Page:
Australian Lefty on Politics, Governance, Science and Info Management

Director Fees : Wage Claim Outrageous

Posted by Dave Bath on 2007-11-09

The 2007-11-07 Financial Review headline about public company board directors wanting up to a 90% increase in remuneration because of the "burdens" of compliance is outrageous because it show many directors are aware they either don’t understood, are are failing to perform, existing duties to stakeholders.

It’s a bit like a restaurant doubling prices when told that the government is beefing up the corps of food inspectors.  It’s an implicit admission of current failure to perform.

There is no extra workload on directors as they should already be ensuring they are getting the same figures internally, information required for good business decisions that maximize stakeholder value.

Extra reports to authorities and shareholders should be, at most, a reformatting of existing reports.

Do the directors have to collect the data themselves, punch in the figures, write Excel macros?  No.

Do they need to pay more attention to the figures that they already should have been?  No.  If they have problems reading more, company-funded speed-reading courses would solve them.

We aren’t talking of SMEs, managed directly by the owners and not publically listed.  We are talking about large, listed companies.  Indeed, the costs (or more likely, the risks) to senior management of increased compliance regimes is the main reason why so many publically listed companies have moved to private (unlisted) owners since governments brought in SOX (US) or CLERP (Oz).

Directors have always had the responsibility to increase value, and have always needed the same type of data now required for external reporting.

Good governance, including close examination of data, ensuring a strong and independent internal audit division responsible to directors rather than senior management, and skepticism of the statements by senior management that "everything’s great so I want more money" have always been necessary to maximize value.

That closer examination of details achieves value by allowing better decisions, the decisions directors should have been making for decades, is shown by two things:

  1. When better external reports are required, internal reporting also improves, and better business decisions are made, inefficiencies are discovered and can be addressed, and value increases.
  2. Ethical investment companies, with restrictions on the sectors they can invest in, should theoretically make lower returns than the market.  However, because they show greater diligence before investing, their business decisions are better informed, and in general they outperform the market.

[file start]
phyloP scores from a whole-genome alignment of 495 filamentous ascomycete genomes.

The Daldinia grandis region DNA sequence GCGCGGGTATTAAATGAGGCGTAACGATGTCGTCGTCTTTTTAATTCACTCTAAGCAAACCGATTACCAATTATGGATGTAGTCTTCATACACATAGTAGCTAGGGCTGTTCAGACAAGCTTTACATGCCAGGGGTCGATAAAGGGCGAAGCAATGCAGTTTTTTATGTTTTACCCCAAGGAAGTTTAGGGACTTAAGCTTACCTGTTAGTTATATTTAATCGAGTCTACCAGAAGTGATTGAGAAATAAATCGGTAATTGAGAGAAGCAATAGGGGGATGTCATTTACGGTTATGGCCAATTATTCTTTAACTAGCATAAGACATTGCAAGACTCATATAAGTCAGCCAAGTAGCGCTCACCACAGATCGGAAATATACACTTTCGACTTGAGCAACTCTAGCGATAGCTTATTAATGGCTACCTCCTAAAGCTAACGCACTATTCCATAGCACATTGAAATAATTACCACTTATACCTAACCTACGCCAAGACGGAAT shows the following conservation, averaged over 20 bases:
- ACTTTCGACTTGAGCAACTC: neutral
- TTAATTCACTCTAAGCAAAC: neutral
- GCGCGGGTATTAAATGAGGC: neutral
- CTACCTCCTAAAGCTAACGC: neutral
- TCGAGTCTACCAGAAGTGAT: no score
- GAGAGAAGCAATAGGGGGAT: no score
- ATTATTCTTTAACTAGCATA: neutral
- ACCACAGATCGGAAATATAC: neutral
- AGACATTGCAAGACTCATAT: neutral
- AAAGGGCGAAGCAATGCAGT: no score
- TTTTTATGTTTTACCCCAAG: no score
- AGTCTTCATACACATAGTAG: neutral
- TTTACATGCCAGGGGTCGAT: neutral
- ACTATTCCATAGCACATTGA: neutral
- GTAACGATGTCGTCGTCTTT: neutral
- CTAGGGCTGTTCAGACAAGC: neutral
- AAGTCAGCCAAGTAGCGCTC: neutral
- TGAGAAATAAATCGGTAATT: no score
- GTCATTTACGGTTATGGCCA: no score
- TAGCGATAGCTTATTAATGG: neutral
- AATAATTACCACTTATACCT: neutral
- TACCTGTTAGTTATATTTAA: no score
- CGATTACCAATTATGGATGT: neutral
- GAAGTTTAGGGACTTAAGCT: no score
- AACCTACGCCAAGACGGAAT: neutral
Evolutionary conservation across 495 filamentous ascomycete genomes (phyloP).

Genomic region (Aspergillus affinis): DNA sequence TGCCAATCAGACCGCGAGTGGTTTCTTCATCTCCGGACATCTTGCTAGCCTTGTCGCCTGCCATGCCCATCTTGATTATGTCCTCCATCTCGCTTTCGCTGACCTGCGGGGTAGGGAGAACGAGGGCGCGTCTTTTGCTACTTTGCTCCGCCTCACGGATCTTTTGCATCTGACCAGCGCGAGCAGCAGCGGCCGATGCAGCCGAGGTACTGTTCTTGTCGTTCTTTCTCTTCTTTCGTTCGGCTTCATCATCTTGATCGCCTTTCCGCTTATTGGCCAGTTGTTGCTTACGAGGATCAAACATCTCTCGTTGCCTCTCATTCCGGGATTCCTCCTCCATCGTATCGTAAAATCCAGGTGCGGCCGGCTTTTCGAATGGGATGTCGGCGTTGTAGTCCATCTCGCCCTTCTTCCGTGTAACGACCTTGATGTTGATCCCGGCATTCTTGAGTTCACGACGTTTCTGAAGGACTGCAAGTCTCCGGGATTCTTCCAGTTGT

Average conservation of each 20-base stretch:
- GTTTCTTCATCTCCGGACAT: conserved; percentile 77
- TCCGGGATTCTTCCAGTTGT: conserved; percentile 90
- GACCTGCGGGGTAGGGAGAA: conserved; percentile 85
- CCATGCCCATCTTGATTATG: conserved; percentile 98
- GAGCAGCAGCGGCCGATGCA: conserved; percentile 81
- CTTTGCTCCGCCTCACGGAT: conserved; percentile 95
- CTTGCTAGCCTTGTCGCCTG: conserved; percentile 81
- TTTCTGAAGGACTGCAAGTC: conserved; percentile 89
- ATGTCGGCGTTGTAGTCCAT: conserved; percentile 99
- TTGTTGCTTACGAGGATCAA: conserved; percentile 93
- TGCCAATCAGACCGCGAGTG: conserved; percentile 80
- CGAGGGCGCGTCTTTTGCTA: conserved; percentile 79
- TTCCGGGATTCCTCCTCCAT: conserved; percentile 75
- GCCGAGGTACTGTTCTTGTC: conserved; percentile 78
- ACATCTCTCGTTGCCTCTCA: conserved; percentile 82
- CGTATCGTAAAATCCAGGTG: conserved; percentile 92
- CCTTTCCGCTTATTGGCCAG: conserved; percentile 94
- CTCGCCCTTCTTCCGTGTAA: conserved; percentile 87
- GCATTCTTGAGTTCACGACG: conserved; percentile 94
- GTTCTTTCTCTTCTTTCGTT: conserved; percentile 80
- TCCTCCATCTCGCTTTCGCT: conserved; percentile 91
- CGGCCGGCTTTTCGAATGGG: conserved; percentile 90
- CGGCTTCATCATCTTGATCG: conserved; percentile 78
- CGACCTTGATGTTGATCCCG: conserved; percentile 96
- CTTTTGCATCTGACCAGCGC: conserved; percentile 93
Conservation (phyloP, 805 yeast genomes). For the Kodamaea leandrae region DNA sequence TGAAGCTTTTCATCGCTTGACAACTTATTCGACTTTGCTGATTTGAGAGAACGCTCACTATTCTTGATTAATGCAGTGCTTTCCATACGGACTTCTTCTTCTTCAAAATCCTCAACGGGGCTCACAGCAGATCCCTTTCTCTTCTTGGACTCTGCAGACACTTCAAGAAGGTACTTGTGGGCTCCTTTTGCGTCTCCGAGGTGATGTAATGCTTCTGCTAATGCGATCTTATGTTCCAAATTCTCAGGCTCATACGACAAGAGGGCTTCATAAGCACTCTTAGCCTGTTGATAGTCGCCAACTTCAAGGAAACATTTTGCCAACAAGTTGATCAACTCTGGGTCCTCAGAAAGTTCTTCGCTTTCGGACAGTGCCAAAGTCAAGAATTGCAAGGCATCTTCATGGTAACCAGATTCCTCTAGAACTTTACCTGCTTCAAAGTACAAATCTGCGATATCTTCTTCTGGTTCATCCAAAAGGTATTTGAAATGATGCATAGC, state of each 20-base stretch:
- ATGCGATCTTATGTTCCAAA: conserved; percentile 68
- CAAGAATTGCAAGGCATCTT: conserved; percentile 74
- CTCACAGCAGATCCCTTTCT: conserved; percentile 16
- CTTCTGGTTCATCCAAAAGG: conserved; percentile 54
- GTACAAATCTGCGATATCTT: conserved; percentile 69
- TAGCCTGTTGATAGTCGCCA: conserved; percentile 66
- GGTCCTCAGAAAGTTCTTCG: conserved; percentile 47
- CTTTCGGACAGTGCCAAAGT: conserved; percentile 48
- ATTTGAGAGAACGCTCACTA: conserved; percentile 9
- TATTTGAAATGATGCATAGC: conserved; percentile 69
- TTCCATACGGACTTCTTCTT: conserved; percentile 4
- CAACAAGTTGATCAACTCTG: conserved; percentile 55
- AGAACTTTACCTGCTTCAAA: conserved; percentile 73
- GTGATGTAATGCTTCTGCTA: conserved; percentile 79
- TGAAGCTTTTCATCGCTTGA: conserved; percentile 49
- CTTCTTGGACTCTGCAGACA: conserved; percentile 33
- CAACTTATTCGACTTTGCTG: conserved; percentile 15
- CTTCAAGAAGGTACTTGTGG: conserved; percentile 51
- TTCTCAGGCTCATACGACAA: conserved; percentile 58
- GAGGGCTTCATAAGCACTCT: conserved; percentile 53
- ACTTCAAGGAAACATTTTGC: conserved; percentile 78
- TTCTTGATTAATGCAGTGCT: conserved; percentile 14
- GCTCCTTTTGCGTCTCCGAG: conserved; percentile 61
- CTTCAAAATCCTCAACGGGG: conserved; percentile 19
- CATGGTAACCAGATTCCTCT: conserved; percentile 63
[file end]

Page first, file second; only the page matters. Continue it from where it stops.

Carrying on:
Why do directors feel the need for more money when they could easily achieve the demands of good governance by demanding a strong internal audit team and accountability from senior managers, because there is no demand for extra work on top of what they should already be doing?

It’s simply because their poor performance is more likely to be discovered by authorities and stakeholders, that prosecution is more likely, that penalties have increased, that exposure to legal costs is greater, and that, even without prosecution, discovery will make it less likely they will be invited into high-paying board positions in the future.

This is mirrored by the Telstra board defending the low-hurdles for senior executives like Sol Trujillo to get a bonus based on performance by saying that the critics are ignorant of the realities of remuneration packages.  Are they saying the major critic, David Morgan of the Future Fund (holding 16% of Telstra), former head of the Commonwealth Bank knows nothing?  If so, then they accuse the entire senior management and director class of Australian business of incompetence.

By the time the criterion for bonus monies to senior Telstra executives, (the transformation process), can be judged as successful or not, something that takes about 5 years rather than the time the systems are installed (one or two years), all of the senior executives will have moved on to other companies.

It’s a bit like assessing the work of orthopaedic surgeons based on how many patients they cut into and how many wake up after anaesthetic rather than how mobile the patients are a few months down the track.

This is just one example that highlights the major problem with remuneration packages for senior managers and executives.  Performance criteria are assessed in the short term, while the programs they put in place have no effect until a few years down the track.

By quarantining any bonus for a period of five years, and even instituting performance penalities, the actions of senior executives and board members could be judged properly, and you could bet that they’d put real effort into the long-term survivability of the company, more likely to improve company survivability by capital investment that creates new products and increasing production rather than merely cutting costs in the short term while gutting the long-term capacities to withstand market changes or expand activities.

The same short-termism hurts not just business, but the senior executives and managers in political domains, something the chairman of the Commonwealth Bank lamented on ABC Lateline Business 2007-11-07, while despairing of the chance of long term constitutional change because of the downside of longer terms.

More on this in a future post.


2 Responses to “Director Fees : Wage Claim Outrageous”

  1. […] and Short-Termism : possible fix November 9th, 2007 — Dave Bath Previously I’ve discussed how to create long-termism of directors and senior executives in […]

  2. […] the climate out of controlPolitics and Short-Termism : possible fix « Balneus on Director Fees : Wage Claim OutrageousPolitics and Short-Termism : possible fix « Balneus on Ostracism: a return to […]

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